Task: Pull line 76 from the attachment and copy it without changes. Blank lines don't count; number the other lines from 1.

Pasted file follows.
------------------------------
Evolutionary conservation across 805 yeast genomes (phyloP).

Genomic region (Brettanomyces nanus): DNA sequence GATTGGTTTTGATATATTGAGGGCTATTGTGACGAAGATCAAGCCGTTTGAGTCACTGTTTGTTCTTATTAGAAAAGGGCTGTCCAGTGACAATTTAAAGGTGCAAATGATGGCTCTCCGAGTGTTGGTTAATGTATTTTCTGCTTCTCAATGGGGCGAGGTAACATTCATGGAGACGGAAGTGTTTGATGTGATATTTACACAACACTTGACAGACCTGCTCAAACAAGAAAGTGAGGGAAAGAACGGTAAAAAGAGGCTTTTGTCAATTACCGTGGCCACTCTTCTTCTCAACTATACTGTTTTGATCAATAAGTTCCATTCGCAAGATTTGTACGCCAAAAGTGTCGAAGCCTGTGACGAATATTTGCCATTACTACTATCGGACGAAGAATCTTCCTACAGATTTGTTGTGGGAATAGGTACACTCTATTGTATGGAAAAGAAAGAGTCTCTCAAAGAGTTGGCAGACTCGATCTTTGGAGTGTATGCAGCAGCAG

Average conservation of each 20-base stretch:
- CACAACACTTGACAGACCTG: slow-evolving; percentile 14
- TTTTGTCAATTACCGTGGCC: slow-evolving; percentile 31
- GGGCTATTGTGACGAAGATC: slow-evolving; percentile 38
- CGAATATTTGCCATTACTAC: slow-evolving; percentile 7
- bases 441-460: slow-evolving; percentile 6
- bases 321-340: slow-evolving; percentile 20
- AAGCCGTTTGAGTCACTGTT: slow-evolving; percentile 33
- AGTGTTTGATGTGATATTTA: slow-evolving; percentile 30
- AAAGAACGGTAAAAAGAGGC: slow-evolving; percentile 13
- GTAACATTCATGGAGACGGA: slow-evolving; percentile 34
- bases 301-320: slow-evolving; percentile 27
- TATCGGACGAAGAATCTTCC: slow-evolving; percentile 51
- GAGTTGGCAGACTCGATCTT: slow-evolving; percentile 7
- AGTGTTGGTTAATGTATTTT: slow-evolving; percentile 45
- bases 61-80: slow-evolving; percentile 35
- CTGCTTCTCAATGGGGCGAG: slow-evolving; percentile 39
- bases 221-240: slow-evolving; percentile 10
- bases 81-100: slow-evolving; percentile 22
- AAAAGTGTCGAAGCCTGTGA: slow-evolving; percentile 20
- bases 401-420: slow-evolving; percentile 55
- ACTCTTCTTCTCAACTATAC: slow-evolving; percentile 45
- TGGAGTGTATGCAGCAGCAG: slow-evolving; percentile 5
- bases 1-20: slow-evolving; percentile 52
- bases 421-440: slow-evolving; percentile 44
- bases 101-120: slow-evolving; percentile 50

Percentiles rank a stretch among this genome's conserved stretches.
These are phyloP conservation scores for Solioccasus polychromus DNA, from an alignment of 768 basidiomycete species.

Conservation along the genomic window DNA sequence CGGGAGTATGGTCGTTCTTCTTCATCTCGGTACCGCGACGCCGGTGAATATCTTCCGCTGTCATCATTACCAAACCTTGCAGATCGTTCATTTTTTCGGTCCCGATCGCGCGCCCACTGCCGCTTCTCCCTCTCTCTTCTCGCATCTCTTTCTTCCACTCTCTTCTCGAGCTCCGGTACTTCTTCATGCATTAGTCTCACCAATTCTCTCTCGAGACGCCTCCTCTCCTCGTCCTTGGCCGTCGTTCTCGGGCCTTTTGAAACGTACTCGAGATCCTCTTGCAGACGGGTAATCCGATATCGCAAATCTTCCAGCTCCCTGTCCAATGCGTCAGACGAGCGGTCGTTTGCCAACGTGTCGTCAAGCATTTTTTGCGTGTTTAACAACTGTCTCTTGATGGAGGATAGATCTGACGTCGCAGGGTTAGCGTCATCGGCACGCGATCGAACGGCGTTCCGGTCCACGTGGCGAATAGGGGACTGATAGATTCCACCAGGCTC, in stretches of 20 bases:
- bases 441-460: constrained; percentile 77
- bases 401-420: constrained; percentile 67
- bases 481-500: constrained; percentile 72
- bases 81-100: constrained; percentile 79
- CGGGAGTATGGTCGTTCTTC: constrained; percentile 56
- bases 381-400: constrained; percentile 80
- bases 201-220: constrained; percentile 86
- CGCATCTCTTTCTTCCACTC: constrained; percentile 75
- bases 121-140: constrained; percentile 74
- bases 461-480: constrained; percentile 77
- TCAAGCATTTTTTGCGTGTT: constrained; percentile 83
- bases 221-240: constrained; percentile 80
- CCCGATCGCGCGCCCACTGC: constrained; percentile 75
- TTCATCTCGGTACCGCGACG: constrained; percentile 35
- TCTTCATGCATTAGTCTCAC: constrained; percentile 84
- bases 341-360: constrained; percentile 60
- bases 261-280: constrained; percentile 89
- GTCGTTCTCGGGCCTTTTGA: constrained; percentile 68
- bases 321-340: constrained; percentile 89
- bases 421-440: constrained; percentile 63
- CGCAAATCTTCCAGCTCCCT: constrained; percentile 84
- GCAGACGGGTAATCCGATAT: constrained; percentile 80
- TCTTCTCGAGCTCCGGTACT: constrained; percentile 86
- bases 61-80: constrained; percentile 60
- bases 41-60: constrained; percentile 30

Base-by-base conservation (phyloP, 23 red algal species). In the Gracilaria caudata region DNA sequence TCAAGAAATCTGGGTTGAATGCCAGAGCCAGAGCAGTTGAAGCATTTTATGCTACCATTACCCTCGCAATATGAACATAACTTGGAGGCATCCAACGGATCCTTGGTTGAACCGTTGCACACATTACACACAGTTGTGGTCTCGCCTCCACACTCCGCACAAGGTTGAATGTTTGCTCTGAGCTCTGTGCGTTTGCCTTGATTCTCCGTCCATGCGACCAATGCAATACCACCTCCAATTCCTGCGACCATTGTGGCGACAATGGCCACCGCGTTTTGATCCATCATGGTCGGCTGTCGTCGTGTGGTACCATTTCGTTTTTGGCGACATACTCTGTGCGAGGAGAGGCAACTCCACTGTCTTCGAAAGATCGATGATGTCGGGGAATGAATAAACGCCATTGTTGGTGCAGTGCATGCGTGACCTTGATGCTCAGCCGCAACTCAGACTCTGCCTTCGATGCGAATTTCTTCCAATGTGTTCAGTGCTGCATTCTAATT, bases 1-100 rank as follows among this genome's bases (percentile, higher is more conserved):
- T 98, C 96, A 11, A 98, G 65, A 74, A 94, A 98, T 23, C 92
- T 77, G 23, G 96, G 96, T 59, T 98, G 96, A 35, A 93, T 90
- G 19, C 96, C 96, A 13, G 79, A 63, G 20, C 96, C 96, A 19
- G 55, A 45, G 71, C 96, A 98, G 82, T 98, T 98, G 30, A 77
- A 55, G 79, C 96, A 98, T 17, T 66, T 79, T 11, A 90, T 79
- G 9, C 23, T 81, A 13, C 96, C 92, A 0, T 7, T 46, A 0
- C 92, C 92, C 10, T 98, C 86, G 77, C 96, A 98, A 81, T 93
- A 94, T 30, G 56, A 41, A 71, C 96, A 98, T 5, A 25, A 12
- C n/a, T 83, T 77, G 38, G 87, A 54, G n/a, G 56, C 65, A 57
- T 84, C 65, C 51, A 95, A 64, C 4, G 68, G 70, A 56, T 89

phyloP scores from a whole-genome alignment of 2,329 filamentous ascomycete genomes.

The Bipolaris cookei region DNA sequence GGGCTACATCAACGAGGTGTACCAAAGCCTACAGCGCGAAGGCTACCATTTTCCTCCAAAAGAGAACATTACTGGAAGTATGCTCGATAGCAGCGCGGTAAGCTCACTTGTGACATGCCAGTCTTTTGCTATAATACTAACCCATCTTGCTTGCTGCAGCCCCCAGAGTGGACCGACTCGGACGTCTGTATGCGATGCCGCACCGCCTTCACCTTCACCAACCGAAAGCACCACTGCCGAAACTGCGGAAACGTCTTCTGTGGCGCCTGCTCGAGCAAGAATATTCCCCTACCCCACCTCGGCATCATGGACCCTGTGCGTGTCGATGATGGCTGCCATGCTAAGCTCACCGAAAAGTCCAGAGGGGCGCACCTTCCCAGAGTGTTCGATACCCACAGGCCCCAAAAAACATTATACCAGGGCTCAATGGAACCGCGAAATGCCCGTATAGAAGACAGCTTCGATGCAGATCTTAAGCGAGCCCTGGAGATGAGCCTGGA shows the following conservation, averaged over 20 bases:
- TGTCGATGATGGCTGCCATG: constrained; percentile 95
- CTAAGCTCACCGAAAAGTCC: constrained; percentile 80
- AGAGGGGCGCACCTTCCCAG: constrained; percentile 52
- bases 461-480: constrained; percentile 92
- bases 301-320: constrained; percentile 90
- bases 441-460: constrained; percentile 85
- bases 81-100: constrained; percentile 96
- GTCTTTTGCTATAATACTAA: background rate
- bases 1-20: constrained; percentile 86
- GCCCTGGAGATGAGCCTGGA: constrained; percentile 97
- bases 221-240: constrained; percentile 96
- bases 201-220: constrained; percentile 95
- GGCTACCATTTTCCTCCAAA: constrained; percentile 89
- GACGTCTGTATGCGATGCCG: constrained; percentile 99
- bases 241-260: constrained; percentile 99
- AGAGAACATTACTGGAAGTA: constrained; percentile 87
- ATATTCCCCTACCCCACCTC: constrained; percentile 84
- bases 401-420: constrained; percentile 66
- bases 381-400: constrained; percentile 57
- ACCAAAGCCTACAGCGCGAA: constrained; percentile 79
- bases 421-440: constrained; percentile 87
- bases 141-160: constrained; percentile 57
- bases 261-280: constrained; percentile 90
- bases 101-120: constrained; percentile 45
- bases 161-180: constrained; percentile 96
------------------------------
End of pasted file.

- bases 81-100: constrained; percentile 96